Stepping off the train in Esztergom, I inhale a deep breath of fresh air. The town may be small, the station nearly deserted, yet the energy is enormous – almost palpable. The first thing that catches my eye is the huge basilica perched on the hill overlooking the town. I make a mental note to climb up there later.
We wander around the station a bit, to see if there’s a bus that can take us into town.
It soon becomes clear that English is not widely spoken here, but I find a strange comfort in the anonymity of being a foreigner in an unfamiliar land.
I am nameless, and the world is vast.
We are unsure how to get to the city center, other than walking. So, that is what we do. We walk.
As we continue our walk through the streets of Esztergom, we come across a few stores lining our path. One catches our eye, a shoe store, and we decide to pop in out of curiosity. The store clerks greet us with huge smiles.
Further down the street, my attention is drawn to a charming little produce store with an olive-green exterior – my favorite color. A striped awning, weather-beaten yet protective, drapes over the front door and window. I step inside. As I browse. I overhear the store attendant conversing with the only customer present, and I’m captivated by the melodic Hungarian language.
It draws me in and I feel like I’m part of this idyllic scene.
We carry on walking and eventually come upon the city square, small but pleasant. Modern shops and restaurants coexist harmoniously with historic buildings. Trees line the streets, and the sidewalks comfortably accommodate two people walking and chatting about their day.
According to Google, it typically takes roughly forty minutes to reach the Basilica from the train station. We’re almost there after an hour-long walk when we decide to stop for lunch. The Mediterranean-themed eatery, Mediterraneo, is adorable yet sophisticated. The outdoor patio is inviting. But since we had just endured the sun, we decide to sit inside under the fan to cool us down.
The host is courteous and understanding – honestly, one of the kindest souls I’ve encountered. Though he speaks limited English, he persists in trying to communicate with us and inquiring about our needs. We request a phone charger, and he obliges. The food is divine, prepared with love.
We linger a bit longer than usual, savoring the ambiance, catching our breath, and chatting about our trip so far. Eventually, we settle our bill to continue our journey.
The bridge linking Hungary to Slovakia is about a kilometer away, maybe less, so we opt to explore Stúrovo, Slovakia, en route. I’m not sure what I anticipated, but crossing into another country with such ease was not it.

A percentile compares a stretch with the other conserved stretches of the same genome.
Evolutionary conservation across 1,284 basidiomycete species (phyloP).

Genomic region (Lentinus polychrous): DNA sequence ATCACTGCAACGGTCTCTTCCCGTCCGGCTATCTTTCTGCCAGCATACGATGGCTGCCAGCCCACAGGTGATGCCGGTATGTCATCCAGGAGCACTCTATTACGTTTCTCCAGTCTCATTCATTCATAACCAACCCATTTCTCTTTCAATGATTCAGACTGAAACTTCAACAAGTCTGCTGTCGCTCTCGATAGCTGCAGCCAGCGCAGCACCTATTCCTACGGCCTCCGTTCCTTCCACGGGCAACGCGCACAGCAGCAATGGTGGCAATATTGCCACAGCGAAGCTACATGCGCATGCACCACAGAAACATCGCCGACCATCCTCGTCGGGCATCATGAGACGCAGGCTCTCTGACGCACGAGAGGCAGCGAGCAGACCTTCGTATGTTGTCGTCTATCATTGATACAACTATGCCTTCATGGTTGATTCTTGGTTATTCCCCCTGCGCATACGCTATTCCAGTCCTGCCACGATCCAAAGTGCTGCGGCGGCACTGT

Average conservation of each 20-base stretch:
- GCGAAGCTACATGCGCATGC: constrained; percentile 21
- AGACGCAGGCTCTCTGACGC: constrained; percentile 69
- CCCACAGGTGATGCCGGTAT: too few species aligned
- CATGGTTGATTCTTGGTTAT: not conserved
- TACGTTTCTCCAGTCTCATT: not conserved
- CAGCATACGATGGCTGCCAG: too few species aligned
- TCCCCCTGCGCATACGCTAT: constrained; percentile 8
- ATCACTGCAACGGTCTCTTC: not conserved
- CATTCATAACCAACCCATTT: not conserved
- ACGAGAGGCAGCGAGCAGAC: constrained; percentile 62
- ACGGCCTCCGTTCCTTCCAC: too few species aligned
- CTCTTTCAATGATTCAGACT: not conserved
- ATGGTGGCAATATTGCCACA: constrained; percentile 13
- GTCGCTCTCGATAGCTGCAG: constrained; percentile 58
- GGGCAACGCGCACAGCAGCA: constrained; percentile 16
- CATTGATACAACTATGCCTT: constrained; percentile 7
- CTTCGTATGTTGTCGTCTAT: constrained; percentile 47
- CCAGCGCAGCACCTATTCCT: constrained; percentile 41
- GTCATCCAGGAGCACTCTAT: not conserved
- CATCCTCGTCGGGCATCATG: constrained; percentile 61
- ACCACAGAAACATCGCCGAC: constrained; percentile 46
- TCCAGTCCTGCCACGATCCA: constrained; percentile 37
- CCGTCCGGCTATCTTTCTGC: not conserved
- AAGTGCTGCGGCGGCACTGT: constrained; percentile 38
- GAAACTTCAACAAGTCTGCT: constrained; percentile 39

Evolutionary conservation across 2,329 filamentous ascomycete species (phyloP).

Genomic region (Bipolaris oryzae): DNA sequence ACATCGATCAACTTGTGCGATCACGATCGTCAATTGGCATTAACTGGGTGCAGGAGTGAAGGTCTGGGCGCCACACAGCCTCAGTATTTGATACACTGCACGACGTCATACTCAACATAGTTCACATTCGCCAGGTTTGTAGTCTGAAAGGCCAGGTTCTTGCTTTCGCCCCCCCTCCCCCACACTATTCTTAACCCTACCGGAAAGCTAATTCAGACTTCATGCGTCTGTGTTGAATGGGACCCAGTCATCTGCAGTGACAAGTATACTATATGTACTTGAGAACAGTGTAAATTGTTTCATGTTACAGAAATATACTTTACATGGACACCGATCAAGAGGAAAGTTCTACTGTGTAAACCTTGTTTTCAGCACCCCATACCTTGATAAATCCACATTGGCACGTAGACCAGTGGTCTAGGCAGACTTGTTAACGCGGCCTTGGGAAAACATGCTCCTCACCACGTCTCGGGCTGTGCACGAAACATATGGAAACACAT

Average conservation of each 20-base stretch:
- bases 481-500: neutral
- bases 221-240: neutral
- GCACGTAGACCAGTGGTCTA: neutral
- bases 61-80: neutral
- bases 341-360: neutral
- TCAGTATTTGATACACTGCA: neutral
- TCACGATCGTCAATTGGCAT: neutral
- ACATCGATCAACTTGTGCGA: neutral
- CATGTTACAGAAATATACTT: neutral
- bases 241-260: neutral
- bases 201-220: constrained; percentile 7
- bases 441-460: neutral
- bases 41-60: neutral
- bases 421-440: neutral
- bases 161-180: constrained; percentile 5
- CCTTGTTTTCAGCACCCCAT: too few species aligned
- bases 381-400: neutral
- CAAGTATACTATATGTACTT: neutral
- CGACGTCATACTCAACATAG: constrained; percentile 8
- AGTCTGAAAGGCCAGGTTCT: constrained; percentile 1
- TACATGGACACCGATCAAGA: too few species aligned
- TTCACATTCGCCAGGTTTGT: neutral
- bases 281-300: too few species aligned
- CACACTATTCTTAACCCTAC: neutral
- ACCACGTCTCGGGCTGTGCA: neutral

Passport in hand, we cross the deserted border without seeing a soul. I’ll share more about the town of Stúrovo later.
Next, we head to the Esztergom Basilica, the largest church in Hungary – built in the 19th century – the city’s guiding light. It sits atop a massive hill, underscoring its magnificence and beauty. The mere act of gazing up at it while approaching fills me with a sense of hope and inspiration.
The emptiness of the streets, the stark contrast, having just left the lively city of Budapest, was so refreshing and welcomed. It felt like I had the whole city to myself. How is this place not swarming with tourists every minute?
I felt like I had found this special treasure.
I thought about the people that lived there too. What does it feel like to live in such a tranquil and beautiful place? To so clearly be able to hear the birds sing and the wind blow every day. Seemingly closed off to the world, like an impenetrable bubble.
Finally, we make it to the top of the hill and the view from the basilica is breathtaking. The river stretches out in front of me, and I can see for miles. How many people have stood in this exact spot throughout history and marveled at the same view? Because it truly is a view.
Esztergom, once the capital of Hungary, has a rich history dating back to the Roman times. It was the center of the Hungarian Catholic Church and the birthplace of the first Hungarian king, Saint Stephen. The town has witnessed many battles and has been destroyed and rebuilt several times throughout history.
I take a moment to reflect on the beauty of this town and the history that has shaped it. It’s amazing how such a small place can hold so much significance.
As I head back down the hill, I wonder how many more special places like this exist in Hungary? And how lucky am I to have stumbled upon Esztergom today? I gotta come back. I am going back.
Plan A Trip
Are you planning a trip to Esztergom? I recommend checking out the official website of the Esztergom-Budapest Archdiocese Tourism Office.
The website offers a wealth of information about the town’s many museums, galleries, and cultural events. There are also plenty of outdoor activities to explore, from hiking trails to the stunning Danube Bend, where you can take a river cruise or rent a kayak.
If you’re interested in exploring the religious heritage of Hungary, the website offers a comprehensive guide to the town’s many churches and monasteries.
There’s also information about the many pilgrimages that take place in Esztergom, including the annual National Pilgrimage, which draws thousands of visitors from all over Hungary. Happy travels.